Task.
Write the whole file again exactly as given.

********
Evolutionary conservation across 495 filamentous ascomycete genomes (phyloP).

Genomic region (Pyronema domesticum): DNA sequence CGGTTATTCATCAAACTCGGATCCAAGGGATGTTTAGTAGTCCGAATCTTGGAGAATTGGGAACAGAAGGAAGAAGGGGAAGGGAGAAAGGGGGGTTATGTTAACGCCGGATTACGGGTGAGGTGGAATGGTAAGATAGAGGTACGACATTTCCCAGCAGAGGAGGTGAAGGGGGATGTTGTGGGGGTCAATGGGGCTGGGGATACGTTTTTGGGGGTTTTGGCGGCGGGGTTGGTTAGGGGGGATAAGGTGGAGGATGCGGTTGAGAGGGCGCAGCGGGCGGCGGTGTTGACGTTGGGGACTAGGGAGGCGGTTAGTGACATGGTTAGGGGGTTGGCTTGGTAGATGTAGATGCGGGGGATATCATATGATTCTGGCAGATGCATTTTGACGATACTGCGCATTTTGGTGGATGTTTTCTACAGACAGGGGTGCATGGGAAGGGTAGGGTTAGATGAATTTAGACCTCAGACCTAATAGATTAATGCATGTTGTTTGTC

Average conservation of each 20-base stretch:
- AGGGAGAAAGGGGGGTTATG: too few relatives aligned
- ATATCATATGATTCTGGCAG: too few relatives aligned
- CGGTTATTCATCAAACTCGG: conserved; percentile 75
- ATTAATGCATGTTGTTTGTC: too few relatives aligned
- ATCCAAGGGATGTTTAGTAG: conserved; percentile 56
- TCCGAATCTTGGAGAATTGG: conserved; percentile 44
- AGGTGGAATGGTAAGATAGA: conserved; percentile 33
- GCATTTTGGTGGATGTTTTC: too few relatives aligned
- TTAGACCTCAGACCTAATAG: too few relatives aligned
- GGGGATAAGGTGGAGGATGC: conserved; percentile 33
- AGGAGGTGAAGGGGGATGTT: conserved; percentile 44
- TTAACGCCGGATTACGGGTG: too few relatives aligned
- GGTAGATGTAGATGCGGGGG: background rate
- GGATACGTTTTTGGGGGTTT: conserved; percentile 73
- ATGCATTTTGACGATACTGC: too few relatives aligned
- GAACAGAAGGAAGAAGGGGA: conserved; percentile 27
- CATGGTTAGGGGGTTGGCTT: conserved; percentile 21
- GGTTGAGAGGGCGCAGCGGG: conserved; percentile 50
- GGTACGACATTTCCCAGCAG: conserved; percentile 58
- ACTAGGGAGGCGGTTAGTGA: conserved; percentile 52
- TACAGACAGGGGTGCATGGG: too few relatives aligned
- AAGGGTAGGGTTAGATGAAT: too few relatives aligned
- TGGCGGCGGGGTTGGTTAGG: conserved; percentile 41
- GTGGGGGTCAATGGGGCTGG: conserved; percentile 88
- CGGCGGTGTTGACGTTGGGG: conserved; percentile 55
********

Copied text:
Evolutionary conservation across 495 filamentous ascomycete genomes (phyloP).

Genomic region (Pyronema domesticum): DNA sequence CGGTTATTCATCAAACTCGGATCCAAGGGATGTTTAGTAGTCCGAATCTTGGAGAATTGGGAACAGAAGGAAGAAGGGGAAGGGAGAAAGGGGGGTTATGTTAACGCCGGATTACGGGTGAGGTGGAATGGTAAGATAGAGGTACGACATTTCCCAGCAGAGGAGGTGAAGGGGGATGTTGTGGGGGTCAATGGGGCTGGGGATACGTTTTTGGGGGTTTTGGCGGCGGGGTTGGTTAGGGGGGATAAGGTGGAGGATGCGGTTGAGAGGGCGCAGCGGGCGGCGGTGTTGACGTTGGGGACTAGGGAGGCGGTTAGTGACATGGTTAGGGGGTTGGCTTGGTAGATGTAGATGCGGGGGATATCATATGATTCTGGCAGATGCATTTTGACGATACTGCGCATTTTGGTGGATGTTTTCTACAGACAGGGGTGCATGGGAAGGGTAGGGTTAGATGAATTTAGACCTCAGACCTAATAGATTAATGCATGTTGTTTGTC

Average conservation of each 20-base stretch:
- AGGGAGAAAGGGGGGTTATG: too few relatives aligned
- ATATCATATGATTCTGGCAG: too few relatives aligned
- CGGTTATTCATCAAACTCGG: conserved; percentile 75
- ATTAATGCATGTTGTTTGTC: too few relatives aligned
- ATCCAAGGGATGTTTAGTAG: conserved; percentile 56
- TCCGAATCTTGGAGAATTGG: conserved; percentile 44
- AGGTGGAATGGTAAGATAGA: conserved; percentile 33
- GCATTTTGGTGGATGTTTTC: too few relatives aligned
- TTAGACCTCAGACCTAATAG: too few relatives aligned
- GGGGATAAGGTGGAGGATGC: conserved; percentile 33
- AGGAGGTGAAGGGGGATGTT: conserved; percentile 44
- TTAACGCCGGATTACGGGTG: too few relatives aligned
- GGTAGATGTAGATGCGGGGG: background rate
- GGATACGTTTTTGGGGGTTT: conserved; percentile 73
- ATGCATTTTGACGATACTGC: too few relatives aligned
- GAACAGAAGGAAGAAGGGGA: conserved; percentile 27
- CATGGTTAGGGGGTTGGCTT: conserved; percentile 21
- GGTTGAGAGGGCGCAGCGGG: conserved; percentile 50
- GGTACGACATTTCCCAGCAG: conserved; percentile 58
- ACTAGGGAGGCGGTTAGTGA: conserved; percentile 52
- TACAGACAGGGGTGCATGGG: too few relatives aligned
- AAGGGTAGGGTTAGATGAAT: too few relatives aligned
- TGGCGGCGGGGTTGGTTAGG: conserved; percentile 41
- GTGGGGGTCAATGGGGCTGG: conserved; percentile 88
- CGGCGGTGTTGACGTTGGGG: conserved; percentile 55